Why do we not adopt the same level of focus on customer service within our health and social care services as they do in the business sector? The physical act of actually ‘paying’ for a service should be the only difference, explains Adele McCormack
The experience of engaging the views and perspectives of people who use mental health services in the commissioning of those services has formed the basis of this article.
Its content is not designed to be prescriptive but to generate ideas about how services are really experienced and invite conversation about how services could be commissioned in the future.
The ideas and concepts being posed are not new initiatives but attention is being drawn to the notion that someone who experiences a service should become a more prevalent consideration in the commissioning of those services.
During a session with an audience of Bachelor’s and Master’s social work students the following questions were asked:
- How differently would you work with a client if they, rather than your boss, decided whether to pay you at the end of the session or not? The question was met with silence.
- What would you do if they were unhappy with a GP appointment? “Avoid going to the GP” was the most popular response.
- What would you do if you were unhappy with a hotel you had booked on your holiday? “Demand a refund”, ”complain”, “ask to switch hotels” and “demand to be upgraded” were the answers.
Where’s the customer service?
People understood that the difference between the two scenarios was the physical act of actually “paying” for a service.
There are many people who have to use health and social care services. Within mental health specifically there is a general belief that if complaints are made a service will be refused in the future.
People have given accounts of GPs threatening patients with being struck off the practice list if they complain and of mental health professionals writing someone off as a difficult patient when they expressed dissatisfaction with the service.
The threat of removing services to get people to comply leaves commissioners with the headache of commissioning “specialist” services to deal with people who have been excluded from all other services. Is this really efficient?
‘Our public services need to adopt the business model of engagement’
How is it that we do not adopt the same level of focus on customer service within our health and social care services that we do in our consumer services?
Would Microsoft or Apple tell a complaining customer that if they carry on complaining their computer will be removed?
The business sector relies on the customer to sustain their business. So in order for the business sector to survive they must ensure the customer gets a good service. Businesses have targets, cost cutting, staffing issues, just as health and social care services do and yet they are able to focus on ensuring good customer service as well.
Surely our public services need to be adopting the business model of engagement, particularly in light of commissioning the concept of personal budgets, payment by results and the pressures of efficiency savings.
Is it true that we still operate in a culture where the service user or patient has no control or choice over their healthcare despite the endless conversations, meetings and mission statements that claim that they do?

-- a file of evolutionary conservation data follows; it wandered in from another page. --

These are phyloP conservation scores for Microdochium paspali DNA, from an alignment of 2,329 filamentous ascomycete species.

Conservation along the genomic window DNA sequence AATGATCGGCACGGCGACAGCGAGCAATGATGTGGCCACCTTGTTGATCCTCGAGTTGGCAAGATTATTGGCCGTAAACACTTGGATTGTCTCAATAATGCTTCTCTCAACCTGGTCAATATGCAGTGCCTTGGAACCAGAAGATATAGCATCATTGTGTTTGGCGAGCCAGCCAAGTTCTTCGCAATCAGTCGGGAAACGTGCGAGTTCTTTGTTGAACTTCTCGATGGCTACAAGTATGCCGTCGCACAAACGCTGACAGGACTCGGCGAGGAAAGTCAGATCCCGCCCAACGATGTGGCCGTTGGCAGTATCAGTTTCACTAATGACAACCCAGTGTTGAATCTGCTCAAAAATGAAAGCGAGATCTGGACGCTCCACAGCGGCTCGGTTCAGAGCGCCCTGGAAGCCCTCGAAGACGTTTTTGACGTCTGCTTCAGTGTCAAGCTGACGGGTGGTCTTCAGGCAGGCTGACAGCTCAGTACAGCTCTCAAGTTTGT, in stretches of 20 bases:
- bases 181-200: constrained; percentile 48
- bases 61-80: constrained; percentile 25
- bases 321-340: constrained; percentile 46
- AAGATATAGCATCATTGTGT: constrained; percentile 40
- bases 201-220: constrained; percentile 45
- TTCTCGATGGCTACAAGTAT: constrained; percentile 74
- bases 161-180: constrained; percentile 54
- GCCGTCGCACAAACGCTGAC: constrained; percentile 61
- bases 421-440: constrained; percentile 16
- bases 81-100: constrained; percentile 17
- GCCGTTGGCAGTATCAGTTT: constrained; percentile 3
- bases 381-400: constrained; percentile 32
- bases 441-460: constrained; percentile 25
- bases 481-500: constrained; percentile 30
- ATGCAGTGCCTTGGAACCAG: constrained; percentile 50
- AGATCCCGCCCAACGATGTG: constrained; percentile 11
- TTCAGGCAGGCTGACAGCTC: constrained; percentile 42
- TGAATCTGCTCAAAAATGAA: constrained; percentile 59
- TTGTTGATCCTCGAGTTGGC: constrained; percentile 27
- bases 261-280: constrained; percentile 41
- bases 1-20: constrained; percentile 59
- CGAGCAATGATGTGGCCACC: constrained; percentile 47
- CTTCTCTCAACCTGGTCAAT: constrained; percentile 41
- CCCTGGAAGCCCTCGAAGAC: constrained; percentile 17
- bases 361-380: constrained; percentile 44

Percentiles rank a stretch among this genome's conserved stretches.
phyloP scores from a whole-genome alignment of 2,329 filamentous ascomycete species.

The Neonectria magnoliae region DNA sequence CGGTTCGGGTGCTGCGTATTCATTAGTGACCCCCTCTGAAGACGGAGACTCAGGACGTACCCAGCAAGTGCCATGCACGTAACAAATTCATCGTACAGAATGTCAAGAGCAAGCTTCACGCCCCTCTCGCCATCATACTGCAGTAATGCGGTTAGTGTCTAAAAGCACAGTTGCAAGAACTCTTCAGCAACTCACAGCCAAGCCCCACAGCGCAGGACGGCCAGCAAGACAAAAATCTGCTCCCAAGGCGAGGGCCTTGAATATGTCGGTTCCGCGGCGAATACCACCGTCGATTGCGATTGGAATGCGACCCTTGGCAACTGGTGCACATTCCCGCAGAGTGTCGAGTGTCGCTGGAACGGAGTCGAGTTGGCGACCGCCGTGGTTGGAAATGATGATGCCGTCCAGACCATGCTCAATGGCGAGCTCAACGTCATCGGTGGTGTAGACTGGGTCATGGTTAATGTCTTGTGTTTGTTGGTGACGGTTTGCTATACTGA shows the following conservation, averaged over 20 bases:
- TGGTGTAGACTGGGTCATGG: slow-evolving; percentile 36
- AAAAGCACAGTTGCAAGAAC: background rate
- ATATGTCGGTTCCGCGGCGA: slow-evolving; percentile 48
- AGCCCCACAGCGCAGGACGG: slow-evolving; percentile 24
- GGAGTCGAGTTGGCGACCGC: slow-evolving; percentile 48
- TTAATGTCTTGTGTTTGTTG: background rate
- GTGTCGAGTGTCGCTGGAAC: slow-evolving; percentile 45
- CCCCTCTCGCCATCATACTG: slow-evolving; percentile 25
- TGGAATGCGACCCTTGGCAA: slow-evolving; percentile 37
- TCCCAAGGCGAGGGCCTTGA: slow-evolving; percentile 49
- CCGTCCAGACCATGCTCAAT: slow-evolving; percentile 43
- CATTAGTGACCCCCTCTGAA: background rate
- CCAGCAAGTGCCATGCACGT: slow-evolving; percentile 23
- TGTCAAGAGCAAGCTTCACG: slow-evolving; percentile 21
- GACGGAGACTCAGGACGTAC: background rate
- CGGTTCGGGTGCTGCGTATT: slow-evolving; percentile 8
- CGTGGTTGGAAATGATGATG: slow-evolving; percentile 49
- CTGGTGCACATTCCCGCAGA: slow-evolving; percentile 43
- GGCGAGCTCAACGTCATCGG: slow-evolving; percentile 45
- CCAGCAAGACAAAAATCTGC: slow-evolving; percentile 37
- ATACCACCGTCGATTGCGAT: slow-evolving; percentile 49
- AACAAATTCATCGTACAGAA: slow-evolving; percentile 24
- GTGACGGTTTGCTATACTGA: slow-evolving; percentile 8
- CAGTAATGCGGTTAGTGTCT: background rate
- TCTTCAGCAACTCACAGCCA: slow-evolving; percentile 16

To access or not to access
In reality some people feel that their choices lie in the decision to either access the service or not access the service. Opinions often are: “You can only come to this service if you satisfy x,y and z” and “if you don’t attend your appointments at these times we will discharge you”.
Hearing service provider responses like “you can’t have that because our contract says so” or “we cannot see you at home because we don’t do outreach” would suggest that choices are incredibly limited.
It is understandable that parameters are needed to make services tenable and generally people who use services can understand this but basic customer service principles are absent.
Examples include not being honest about waiting times, not consulting people about service changes for fear of upsetting people and the endless reports of rude receptionists and professionals. None of which are behaviours that one would expect for a service being physically paid for.
‘The infrastructure of our services is not equipped to deal with actually implementing personalistiong as a concept beyond personal budgets’
Is it so culturally ingrained within our society that as a patient/service user, you have no power, despite the introduction of personalisation?
It is clearly evident that the infrastructure of our services is not equipped to deal with actually implementing personalisation as a concept beyond personal budgets. Trying to deliver new concepts within old fashioned structures is likely to be fruitless.
How as commissioners can you make sure that the people you are serving are generally happy with the service they receive? How can choice and control really and truly be embedded and evidenced in the services you commission? Does the business sector have the answers?
Is the reason for the difference between consumer companies and public services about who is viewed as the customer?
If the commissioner controls the money within health and social care it surely makes sense for the provider to focus on keeping the commissioner happy. Where does this leave the person receiving the service? Experiencing the antithesis of personalisation?
Adele McCormack is engagement manager at the Service User Network. SUN is designed to ensure user involvement in the commissioning of mental health services in Cambridgeshire